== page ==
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Data Blogs

Seeing Reality Through Graphs and Maps

July 10, 2012 | by CRAIG J. WILLY

© Sergii Dashkevych/veer

While people rely less and less on traditional media data blogs serve as a new guide through the information jungle. Craig J. Willy presents some of the most influential data blogs today.

The Sustainable Governance Indicators attempt to provide an overall account of a stunning array of variables, including in the areas of government, democracy, environment, economics... While these very broad topics are critically important to people’s daily lives, it can be difficult to convey their meaning to individuals. Problems, say, of public finances or climate can appear abstract until they (unfortunately) fully materialise in the form of a crisis.

Data blogs represent a new way of reaching and understanding information. For example, while a traditional media might simply report a series of crimes, data blog post might provide a chart documenting the rise and/or fall of crime rates in an area. The information revealed can sometimes sharply contradict the impressions conveyed by individual news stories. The following presents three of the most influential and informative data blogs today.

http://www.guardian.co.uk/news/datablog/2011/jan/31/world-carbon-dioxide-emissions-country-data-co2

The Guardian: Embracing the Data

The Guardian has been one of the most enthusiastic advocates of data journalism in the Internet age. Its “Datablog” is supposed to exemplify the second half of the London newspaper’s motto that “Comment is free, but facts are sacred.”

Its frequent postings naturally cover British issues a great deal (whether it’s public spending, obesity, education...) but the blog’s real strength is the quantity and quality of original presentations of the data, often in the form of very striking infographics. Among the more prominent of these have been the “carbon atlas” of global emissions by country and the breaking down of the biggest contributors and beneficiaries of the European Union budget. The visualizations are often available in PDF form and the original data itself can also be accessed.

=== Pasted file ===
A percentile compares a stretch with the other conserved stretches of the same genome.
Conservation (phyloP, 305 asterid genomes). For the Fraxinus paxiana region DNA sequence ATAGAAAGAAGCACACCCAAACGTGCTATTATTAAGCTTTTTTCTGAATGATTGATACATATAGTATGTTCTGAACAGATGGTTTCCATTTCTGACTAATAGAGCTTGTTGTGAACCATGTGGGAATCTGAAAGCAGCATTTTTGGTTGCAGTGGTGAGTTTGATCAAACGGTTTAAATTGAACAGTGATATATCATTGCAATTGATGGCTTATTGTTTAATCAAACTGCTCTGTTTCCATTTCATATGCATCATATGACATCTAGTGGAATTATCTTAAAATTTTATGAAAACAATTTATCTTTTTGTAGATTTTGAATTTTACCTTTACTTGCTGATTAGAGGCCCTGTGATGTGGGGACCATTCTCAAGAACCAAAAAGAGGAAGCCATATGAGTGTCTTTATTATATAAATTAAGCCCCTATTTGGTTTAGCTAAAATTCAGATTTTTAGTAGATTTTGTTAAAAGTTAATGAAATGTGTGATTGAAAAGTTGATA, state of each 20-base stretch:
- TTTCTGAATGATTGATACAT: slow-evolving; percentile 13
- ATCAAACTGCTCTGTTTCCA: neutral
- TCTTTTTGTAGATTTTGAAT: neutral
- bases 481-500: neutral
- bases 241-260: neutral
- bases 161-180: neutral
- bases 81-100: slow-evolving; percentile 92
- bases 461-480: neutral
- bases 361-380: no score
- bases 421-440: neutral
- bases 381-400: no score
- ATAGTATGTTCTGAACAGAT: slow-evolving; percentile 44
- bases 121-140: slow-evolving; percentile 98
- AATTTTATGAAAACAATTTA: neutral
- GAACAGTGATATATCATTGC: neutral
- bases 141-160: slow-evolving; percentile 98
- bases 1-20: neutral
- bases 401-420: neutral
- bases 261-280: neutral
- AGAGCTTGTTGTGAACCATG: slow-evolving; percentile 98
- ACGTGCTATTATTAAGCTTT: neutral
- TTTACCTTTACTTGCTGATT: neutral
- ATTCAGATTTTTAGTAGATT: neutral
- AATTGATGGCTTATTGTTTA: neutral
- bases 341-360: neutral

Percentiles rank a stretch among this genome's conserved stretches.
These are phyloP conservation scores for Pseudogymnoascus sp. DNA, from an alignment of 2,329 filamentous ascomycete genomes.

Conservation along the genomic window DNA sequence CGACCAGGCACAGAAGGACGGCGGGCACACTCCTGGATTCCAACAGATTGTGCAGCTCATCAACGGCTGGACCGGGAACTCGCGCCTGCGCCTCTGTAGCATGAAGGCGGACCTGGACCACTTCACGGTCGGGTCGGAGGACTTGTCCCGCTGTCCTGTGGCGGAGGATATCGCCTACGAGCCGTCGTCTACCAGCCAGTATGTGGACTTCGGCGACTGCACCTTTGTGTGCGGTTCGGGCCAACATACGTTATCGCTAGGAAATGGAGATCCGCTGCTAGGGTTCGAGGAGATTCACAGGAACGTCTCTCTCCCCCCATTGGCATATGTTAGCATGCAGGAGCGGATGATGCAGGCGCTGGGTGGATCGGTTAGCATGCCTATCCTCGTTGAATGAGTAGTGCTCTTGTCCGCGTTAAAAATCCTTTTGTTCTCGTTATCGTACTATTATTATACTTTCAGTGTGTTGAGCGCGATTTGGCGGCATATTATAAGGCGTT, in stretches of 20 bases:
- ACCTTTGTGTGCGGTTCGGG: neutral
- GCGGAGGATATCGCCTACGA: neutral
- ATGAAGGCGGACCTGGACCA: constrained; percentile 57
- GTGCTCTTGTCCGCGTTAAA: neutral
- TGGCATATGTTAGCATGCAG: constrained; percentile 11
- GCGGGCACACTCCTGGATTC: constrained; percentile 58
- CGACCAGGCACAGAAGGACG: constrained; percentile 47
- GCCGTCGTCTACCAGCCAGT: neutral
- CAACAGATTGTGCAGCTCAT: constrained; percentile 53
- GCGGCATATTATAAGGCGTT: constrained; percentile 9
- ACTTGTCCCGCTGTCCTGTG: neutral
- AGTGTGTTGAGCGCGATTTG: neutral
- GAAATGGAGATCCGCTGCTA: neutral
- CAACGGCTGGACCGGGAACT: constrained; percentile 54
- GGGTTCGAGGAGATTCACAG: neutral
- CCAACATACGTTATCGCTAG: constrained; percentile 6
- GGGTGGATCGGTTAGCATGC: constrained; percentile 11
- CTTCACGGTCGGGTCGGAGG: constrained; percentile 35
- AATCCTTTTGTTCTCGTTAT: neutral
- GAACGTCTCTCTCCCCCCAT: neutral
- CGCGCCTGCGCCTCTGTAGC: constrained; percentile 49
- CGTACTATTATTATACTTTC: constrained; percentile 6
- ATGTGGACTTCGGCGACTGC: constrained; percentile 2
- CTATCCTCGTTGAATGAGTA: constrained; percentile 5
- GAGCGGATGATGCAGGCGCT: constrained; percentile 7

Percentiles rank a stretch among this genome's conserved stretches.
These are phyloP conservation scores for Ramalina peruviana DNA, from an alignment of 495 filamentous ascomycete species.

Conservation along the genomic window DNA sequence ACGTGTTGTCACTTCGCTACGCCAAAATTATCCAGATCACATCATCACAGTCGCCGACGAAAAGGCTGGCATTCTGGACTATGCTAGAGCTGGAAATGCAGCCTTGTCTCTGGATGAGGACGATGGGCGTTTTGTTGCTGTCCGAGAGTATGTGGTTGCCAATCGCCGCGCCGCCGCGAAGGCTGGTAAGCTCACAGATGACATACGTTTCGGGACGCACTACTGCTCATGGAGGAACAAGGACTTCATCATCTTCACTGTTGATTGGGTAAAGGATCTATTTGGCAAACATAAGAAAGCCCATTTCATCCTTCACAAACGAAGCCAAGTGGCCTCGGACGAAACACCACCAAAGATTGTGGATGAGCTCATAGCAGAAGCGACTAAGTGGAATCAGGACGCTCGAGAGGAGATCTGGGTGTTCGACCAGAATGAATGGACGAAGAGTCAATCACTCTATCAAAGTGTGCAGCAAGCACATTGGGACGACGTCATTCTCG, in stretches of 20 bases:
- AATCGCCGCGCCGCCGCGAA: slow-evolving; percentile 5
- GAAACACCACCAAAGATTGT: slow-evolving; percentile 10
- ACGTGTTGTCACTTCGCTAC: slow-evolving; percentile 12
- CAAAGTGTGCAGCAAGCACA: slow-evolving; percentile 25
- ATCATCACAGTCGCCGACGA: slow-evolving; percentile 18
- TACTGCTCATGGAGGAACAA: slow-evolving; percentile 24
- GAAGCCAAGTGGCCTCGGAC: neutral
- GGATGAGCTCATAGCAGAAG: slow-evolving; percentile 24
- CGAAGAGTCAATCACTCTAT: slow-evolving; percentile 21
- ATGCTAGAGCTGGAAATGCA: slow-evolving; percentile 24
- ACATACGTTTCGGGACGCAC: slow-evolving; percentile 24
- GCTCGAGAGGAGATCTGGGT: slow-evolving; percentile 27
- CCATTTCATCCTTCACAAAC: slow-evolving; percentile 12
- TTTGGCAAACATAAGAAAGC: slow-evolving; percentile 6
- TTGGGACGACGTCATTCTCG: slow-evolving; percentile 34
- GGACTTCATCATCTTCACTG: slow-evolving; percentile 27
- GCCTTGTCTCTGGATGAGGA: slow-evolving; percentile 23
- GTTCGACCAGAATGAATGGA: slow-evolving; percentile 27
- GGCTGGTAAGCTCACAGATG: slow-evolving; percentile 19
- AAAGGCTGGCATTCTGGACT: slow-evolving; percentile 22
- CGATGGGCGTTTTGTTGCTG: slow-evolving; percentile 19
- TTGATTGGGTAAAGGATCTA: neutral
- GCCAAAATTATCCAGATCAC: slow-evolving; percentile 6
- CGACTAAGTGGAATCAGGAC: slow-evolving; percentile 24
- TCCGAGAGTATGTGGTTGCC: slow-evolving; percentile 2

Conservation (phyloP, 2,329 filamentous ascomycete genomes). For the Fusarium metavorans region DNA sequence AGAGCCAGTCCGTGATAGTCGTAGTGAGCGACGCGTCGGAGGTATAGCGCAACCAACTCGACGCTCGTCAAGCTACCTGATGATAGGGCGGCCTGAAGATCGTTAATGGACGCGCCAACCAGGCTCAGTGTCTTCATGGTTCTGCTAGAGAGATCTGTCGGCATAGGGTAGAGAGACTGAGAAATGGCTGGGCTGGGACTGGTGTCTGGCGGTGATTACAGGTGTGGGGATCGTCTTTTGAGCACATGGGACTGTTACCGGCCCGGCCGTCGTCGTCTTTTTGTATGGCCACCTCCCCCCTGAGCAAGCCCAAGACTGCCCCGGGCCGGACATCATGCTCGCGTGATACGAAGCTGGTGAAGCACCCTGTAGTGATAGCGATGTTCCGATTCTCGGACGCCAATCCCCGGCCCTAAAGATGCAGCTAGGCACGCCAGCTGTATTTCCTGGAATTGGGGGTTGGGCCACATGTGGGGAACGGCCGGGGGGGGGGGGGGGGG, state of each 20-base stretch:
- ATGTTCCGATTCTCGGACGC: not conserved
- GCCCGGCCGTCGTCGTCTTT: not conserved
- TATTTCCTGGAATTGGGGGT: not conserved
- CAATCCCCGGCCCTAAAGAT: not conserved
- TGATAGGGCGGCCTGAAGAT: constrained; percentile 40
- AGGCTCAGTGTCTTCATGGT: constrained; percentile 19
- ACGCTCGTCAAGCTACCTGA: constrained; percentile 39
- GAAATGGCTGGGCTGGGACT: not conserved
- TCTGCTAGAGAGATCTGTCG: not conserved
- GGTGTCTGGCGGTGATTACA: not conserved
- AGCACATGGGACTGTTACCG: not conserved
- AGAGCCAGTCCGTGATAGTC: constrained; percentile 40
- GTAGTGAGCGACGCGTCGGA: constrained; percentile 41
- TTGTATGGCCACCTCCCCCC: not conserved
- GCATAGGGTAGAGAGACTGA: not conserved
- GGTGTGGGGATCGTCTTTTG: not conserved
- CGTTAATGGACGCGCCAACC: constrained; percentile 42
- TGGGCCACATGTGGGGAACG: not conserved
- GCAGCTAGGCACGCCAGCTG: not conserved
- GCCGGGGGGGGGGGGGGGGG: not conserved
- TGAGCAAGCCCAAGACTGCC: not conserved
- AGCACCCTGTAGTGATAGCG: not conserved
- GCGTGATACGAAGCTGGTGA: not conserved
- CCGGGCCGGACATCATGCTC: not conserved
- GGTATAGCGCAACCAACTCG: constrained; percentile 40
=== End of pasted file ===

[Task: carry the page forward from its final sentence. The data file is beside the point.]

For those doing research, the Guardian also has a “data store” of archives of previous data sets and several pieces explaining the importance of data journalism.

Wonkblog: If You Can’t Get Enough

Liberal U.S. blogger and commentator Ezra Klein directs the Washington Post’s “Wonkblog”. For those not in the know, a “wonk” is a policy expert. The blog claims to provide “Economic and domestic policy, and lots of it,” and it certainly lives up to its claim.

While they provide few if any original data visualisations, the authors are extremely prolific, publishing numerous posts every day with news and op-ed roundups, interviews with key politicians and opinion-makers, and aggregation of graphs and maps from various sources.

Much of this is US-focused. The analyses of the American government are often original in presentation: You’ll find graphs on the use of the filibuster in the U.S. Senate (a method of blocking legislation unless there is a supermajority), tables on onsequences of the economic brinksmanship in the Congress, and arguments on why the U.S. healthcare system is twice as costly as that of other developed countries.

However, the blog also manages to provide significant coverage of issues from other regions (notably seemingly endless, and mostly depressing, analysis of the eurozone). The blog aggregates and presents data from sources around the world such as the OECD on the extent of austerity in different countries , the WWF on the depletion of fish stocks, or even the number of deliveries by Santa Claus around Christmas time (broken down by time zone).